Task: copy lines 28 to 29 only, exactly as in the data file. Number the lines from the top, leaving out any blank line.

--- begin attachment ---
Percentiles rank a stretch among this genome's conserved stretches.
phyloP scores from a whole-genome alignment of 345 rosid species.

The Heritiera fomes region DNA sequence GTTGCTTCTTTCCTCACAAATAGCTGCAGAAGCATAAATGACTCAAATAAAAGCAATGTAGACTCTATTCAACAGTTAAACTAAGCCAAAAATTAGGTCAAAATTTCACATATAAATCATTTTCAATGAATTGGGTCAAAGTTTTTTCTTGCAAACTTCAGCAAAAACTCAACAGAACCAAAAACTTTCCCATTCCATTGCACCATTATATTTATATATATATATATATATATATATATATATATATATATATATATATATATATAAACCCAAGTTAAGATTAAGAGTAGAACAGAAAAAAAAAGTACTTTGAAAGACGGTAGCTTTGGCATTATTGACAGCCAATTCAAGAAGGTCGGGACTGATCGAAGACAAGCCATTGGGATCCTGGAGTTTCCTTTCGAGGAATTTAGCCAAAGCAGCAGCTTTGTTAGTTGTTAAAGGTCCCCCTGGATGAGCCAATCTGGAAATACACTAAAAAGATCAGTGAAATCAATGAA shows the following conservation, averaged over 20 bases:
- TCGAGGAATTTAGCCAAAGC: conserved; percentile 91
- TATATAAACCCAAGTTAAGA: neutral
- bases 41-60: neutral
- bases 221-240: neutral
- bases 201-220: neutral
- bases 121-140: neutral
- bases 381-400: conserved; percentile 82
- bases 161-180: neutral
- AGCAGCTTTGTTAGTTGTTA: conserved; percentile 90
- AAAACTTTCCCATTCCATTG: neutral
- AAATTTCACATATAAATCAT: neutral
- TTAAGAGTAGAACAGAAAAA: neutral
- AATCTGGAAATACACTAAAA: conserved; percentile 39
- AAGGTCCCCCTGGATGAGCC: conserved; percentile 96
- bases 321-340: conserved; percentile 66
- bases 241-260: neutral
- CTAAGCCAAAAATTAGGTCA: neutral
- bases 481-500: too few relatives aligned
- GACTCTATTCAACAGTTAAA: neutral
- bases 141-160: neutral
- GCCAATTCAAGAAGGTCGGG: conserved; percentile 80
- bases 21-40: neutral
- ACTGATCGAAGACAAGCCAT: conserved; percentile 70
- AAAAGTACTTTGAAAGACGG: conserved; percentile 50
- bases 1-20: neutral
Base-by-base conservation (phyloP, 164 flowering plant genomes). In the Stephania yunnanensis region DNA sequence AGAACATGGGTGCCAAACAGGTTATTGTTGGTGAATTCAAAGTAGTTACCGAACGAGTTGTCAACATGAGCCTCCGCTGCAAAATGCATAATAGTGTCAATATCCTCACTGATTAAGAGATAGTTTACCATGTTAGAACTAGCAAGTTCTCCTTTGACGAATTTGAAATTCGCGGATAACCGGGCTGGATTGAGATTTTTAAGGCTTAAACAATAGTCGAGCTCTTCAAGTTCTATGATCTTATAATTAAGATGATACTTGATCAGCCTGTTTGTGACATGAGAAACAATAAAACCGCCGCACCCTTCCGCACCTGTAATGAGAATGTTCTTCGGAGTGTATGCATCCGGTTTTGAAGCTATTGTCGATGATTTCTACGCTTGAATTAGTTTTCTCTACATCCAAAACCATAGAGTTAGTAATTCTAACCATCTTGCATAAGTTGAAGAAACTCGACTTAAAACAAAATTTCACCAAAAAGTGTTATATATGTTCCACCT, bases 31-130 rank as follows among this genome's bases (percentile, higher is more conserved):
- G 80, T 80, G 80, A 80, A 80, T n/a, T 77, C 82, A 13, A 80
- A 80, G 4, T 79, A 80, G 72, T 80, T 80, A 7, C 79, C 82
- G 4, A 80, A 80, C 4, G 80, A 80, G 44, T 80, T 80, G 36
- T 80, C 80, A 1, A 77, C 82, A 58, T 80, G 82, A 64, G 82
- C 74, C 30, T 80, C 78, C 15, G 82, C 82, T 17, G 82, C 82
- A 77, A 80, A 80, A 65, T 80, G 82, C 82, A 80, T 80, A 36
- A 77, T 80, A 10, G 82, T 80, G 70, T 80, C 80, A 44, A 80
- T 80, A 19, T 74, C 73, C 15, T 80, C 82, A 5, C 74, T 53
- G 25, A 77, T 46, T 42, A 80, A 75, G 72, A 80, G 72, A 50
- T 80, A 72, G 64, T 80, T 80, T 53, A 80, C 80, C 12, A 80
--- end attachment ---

- bases 1-20: neutral
Base-by-base conservation (phyloP, 164 flowering plant genomes). In the Stephania yunnanensis region DNA sequence AGAACATGGGTGCCAAACAGGTTATTGTTGGTGAATTCAAAGTAGTTACCGAACGAGTTGTCAACATGAGCCTCCGCTGCAAAATGCATAATAGTGTCAATATCCTCACTGATTAAGAGATAGTTTACCATGTTAGAACTAGCAAGTTCTCCTTTGACGAATTTGAAATTCGCGGATAACCGGGCTGGATTGAGATTTTTAAGGCTTAAACAATAGTCGAGCTCTTCAAGTTCTATGATCTTATAATTAAGATGATACTTGATCAGCCTGTTTGTGACATGAGAAACAATAAAACCGCCGCACCCTTCCGCACCTGTAATGAGAATGTTCTTCGGAGTGTATGCATCCGGTTTTGAAGCTATTGTCGATGATTTCTACGCTTGAATTAGTTTTCTCTACATCCAAAACCATAGAGTTAGTAATTCTAACCATCTTGCATAAGTTGAAGAAACTCGACTTAAAACAAAATTTCACCAAAAAGTGTTATATATGTTCCACCT, bases 31-130 rank as follows among this genome's bases (percentile, higher is more conserved):